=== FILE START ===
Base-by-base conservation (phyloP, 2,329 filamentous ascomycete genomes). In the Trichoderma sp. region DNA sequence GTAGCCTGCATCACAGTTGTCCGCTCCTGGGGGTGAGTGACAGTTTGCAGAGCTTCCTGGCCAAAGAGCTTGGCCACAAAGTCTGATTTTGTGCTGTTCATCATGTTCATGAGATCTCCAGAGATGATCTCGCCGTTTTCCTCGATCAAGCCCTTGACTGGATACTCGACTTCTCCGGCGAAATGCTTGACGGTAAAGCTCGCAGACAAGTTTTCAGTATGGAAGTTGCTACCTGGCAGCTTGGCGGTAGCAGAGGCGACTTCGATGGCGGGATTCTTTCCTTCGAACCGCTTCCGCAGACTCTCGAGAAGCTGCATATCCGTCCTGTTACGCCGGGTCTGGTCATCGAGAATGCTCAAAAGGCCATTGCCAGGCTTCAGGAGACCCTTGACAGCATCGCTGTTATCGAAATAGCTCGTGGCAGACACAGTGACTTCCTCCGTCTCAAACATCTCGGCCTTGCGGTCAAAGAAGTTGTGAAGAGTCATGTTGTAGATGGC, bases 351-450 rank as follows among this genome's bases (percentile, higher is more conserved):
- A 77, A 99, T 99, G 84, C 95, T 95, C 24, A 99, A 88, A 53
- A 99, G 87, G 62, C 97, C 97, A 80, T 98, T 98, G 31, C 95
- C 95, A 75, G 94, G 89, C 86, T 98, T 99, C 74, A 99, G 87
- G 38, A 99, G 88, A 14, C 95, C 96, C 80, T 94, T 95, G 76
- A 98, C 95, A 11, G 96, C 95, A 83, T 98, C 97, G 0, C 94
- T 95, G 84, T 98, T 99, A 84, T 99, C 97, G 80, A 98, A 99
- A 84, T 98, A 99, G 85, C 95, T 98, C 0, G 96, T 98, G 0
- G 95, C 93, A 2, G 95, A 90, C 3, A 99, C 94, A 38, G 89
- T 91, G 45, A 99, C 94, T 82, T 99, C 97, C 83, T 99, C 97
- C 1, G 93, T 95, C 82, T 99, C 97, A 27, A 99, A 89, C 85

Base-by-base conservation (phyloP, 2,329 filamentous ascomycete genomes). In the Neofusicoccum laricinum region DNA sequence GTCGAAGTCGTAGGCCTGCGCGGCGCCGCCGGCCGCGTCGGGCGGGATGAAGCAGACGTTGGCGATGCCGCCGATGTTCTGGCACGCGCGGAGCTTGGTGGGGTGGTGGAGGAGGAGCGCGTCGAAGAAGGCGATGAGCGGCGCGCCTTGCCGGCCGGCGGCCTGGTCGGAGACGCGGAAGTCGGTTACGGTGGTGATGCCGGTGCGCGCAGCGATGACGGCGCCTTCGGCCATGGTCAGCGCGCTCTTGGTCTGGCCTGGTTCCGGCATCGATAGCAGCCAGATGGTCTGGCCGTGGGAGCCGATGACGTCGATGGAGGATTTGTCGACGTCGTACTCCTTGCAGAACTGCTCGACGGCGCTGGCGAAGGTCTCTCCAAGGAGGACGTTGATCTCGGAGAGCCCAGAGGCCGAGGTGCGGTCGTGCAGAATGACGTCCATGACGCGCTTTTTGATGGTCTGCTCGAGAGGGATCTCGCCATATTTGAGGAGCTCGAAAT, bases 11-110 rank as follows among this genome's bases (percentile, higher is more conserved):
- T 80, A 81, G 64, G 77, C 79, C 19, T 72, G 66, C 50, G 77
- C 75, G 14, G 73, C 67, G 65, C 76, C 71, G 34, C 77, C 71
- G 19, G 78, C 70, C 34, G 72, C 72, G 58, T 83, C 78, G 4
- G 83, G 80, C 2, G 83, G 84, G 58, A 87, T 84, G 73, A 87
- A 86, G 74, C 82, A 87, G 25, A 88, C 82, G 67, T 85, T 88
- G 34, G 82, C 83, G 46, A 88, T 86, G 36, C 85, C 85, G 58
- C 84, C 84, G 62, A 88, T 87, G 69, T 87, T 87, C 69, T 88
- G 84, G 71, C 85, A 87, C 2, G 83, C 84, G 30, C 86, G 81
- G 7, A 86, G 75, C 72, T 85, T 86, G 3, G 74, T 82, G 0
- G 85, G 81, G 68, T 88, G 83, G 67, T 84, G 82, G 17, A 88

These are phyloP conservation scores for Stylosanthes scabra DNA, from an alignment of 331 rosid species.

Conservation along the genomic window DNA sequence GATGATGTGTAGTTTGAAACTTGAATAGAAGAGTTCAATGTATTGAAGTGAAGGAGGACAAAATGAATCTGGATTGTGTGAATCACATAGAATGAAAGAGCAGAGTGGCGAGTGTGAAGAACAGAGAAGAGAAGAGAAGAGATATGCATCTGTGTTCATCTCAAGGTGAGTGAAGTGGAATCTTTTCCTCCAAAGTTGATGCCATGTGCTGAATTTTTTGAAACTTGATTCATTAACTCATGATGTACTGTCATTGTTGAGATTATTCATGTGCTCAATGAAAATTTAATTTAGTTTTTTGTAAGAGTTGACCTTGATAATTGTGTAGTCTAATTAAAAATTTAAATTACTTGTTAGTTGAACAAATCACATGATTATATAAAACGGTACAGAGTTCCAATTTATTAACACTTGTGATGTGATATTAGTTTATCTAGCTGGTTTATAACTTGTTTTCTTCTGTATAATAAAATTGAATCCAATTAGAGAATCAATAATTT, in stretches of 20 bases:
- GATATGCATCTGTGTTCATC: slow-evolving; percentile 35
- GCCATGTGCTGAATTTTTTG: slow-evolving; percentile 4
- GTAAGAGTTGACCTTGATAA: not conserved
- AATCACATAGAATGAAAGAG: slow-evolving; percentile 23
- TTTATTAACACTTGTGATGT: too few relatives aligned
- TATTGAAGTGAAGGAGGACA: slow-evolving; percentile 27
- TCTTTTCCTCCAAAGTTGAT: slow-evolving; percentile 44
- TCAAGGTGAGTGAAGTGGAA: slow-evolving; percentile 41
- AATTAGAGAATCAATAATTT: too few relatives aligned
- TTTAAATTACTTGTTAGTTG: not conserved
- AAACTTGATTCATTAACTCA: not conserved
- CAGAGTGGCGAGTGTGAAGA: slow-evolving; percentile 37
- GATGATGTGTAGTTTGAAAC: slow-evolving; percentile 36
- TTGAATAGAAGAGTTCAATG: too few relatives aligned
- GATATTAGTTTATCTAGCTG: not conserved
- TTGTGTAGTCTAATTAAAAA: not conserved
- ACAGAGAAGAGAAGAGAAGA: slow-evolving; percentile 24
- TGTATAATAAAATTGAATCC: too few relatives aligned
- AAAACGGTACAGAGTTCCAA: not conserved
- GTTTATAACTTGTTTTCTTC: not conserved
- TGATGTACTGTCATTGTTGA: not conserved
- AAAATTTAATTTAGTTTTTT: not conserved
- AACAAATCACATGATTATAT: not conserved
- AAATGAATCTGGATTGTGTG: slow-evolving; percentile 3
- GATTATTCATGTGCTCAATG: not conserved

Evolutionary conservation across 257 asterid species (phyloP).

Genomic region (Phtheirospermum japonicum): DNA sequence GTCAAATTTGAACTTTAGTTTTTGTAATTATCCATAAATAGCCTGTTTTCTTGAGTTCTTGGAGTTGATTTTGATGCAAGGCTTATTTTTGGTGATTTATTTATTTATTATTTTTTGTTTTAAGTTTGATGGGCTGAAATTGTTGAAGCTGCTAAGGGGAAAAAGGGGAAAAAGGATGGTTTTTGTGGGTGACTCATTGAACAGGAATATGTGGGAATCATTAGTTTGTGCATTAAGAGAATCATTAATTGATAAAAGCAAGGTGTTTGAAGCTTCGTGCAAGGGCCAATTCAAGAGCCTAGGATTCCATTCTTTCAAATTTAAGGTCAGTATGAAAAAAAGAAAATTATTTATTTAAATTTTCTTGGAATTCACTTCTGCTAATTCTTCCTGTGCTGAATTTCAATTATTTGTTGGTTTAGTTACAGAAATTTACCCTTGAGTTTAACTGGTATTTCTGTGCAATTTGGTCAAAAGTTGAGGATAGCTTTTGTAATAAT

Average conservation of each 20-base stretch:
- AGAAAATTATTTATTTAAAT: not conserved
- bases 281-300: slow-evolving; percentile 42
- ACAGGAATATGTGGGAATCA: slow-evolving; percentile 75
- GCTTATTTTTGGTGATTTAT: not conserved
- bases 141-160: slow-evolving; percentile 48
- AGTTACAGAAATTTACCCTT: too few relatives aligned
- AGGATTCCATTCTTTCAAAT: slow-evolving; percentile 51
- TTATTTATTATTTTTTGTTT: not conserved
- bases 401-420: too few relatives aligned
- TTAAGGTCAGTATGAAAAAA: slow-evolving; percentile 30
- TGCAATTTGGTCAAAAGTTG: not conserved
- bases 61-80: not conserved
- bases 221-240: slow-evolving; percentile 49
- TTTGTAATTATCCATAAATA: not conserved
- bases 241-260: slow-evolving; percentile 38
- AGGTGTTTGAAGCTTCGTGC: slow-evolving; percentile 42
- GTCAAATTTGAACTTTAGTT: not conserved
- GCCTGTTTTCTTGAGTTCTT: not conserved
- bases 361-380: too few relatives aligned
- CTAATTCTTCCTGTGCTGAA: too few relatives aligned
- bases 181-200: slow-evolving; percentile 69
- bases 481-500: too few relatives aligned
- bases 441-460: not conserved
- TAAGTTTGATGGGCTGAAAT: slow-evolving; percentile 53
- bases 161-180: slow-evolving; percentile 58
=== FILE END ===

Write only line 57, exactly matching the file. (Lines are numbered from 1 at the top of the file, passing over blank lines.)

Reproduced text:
- bases 141-160: slow-evolving; percentile 48